In addition, the protagonist's character and personality is intentionally untouched upon, and we used this to create a narrative enigma, thus leading the audience to wonder about him and possibly sympathize OR  retract to his character. This is an example of how we are attracting the audience, as we are trying to interest them in the protagonist's reclusive yet intriguing persona. We also intentionally left out music, as we thought that it would interfere the dripping and the child's laughs that ran throughout the whole scene. We made this choice because we thought we would attract and address the audience more if we made some parts of the production quieter and more intimate than they would be if we had music detracting from the atmosphere.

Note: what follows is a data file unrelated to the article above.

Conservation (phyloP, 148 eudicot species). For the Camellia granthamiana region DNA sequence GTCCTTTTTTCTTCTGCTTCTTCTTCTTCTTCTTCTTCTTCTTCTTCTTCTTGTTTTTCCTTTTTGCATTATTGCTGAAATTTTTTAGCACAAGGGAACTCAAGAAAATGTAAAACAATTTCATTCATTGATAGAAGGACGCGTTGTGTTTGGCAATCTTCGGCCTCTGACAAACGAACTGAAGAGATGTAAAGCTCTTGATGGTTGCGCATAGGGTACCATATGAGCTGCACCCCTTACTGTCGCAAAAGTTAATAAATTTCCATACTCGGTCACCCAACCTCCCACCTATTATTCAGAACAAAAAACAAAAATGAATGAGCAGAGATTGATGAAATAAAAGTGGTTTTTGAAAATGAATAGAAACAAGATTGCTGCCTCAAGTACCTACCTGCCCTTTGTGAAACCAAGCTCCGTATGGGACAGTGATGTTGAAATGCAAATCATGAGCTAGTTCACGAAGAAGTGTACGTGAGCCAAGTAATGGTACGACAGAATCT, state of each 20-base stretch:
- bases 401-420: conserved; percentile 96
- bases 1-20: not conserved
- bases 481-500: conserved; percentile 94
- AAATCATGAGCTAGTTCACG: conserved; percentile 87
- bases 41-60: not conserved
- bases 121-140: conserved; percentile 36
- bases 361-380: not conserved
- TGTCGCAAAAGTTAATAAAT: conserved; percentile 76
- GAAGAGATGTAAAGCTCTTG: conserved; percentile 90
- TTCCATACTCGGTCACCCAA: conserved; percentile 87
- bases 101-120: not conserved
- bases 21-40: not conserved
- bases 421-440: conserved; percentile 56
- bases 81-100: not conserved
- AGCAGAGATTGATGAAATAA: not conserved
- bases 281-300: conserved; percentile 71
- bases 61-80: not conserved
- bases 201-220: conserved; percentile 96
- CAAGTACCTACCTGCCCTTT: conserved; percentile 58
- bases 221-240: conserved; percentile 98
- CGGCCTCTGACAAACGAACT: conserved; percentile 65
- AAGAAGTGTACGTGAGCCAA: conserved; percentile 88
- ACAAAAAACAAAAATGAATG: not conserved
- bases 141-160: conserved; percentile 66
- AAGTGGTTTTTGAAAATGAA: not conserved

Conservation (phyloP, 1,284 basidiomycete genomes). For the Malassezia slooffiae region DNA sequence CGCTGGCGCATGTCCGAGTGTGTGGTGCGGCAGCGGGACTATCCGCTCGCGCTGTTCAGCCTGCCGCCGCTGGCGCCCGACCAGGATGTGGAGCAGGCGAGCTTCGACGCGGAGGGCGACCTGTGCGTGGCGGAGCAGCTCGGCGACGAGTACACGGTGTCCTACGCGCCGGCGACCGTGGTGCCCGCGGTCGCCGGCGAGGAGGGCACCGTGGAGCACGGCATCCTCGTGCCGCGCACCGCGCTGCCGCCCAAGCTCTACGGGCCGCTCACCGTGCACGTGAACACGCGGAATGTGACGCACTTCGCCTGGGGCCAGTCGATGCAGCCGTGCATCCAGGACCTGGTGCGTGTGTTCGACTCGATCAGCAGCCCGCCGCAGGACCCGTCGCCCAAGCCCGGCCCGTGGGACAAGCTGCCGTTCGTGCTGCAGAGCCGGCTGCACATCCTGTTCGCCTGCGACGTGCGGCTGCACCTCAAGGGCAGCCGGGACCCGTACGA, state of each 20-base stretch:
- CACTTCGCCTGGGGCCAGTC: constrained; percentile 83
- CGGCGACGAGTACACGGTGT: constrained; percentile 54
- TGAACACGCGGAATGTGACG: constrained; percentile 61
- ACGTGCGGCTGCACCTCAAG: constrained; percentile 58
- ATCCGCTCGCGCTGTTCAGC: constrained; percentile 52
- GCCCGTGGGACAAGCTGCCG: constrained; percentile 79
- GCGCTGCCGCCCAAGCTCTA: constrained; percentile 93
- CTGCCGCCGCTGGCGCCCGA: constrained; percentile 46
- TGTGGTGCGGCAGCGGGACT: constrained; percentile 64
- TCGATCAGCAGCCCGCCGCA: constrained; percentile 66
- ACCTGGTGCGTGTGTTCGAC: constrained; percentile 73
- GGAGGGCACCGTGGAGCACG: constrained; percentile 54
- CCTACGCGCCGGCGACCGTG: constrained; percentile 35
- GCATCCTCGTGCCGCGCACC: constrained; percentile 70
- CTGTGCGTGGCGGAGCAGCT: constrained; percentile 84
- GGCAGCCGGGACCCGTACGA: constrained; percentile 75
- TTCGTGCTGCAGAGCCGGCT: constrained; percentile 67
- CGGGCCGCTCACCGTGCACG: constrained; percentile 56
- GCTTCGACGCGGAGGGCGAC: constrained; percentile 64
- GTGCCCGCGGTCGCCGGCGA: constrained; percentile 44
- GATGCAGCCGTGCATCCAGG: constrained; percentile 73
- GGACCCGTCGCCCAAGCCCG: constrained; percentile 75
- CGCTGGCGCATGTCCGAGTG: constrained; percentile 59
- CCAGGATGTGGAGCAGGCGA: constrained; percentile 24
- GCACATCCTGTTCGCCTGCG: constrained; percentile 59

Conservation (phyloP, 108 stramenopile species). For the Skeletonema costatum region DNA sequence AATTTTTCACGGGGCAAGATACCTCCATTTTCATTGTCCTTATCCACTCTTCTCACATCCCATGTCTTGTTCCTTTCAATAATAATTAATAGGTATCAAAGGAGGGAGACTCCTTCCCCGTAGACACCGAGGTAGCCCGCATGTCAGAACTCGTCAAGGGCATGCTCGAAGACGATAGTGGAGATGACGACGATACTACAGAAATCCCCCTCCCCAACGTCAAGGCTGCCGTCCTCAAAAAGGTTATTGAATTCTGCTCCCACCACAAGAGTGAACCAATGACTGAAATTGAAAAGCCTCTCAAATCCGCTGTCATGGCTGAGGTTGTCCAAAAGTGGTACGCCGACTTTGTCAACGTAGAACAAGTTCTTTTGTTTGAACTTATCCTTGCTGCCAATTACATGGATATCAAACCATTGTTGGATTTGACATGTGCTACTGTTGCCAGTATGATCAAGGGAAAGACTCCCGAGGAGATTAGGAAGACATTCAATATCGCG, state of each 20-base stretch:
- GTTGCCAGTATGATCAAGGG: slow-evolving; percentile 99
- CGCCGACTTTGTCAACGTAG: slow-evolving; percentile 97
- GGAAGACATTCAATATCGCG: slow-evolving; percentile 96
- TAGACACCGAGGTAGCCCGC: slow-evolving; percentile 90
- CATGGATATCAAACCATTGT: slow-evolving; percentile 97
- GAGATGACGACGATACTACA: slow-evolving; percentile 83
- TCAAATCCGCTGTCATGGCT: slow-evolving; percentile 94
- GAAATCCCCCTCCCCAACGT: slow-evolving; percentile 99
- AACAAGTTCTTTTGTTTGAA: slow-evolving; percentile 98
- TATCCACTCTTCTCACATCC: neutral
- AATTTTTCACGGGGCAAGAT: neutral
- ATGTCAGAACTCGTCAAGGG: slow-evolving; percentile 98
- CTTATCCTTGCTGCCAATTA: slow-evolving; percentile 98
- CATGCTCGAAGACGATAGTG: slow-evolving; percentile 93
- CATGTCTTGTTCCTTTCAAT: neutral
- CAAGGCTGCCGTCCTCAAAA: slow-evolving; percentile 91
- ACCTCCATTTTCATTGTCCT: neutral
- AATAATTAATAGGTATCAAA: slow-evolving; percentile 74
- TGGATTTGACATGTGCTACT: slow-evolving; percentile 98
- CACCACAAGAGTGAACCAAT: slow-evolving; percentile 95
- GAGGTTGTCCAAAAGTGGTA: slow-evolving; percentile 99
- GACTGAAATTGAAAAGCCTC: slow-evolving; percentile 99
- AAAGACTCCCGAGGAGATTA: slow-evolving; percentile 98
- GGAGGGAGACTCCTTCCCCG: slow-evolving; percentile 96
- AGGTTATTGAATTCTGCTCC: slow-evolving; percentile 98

Evaluation Q4 - Who would be the audience for your media product?

    Here is a podcast detailing the use of research and development on points concerning the target audience:



    There are also other points concerning the target audience that our product is aimed at/suited for. In addition to the two cores, and the representation, we have also made sure that we included things that would appeal to our audience. For example, we knew that our product would mainly appeal to the male sector of the viewers, so we made sure we included violence and mystery, which is typically within male interest. As previously mentioned, we also made sure we followed the convention of the main character being bewildered and confused, much like the protagonist in Donnie Darko.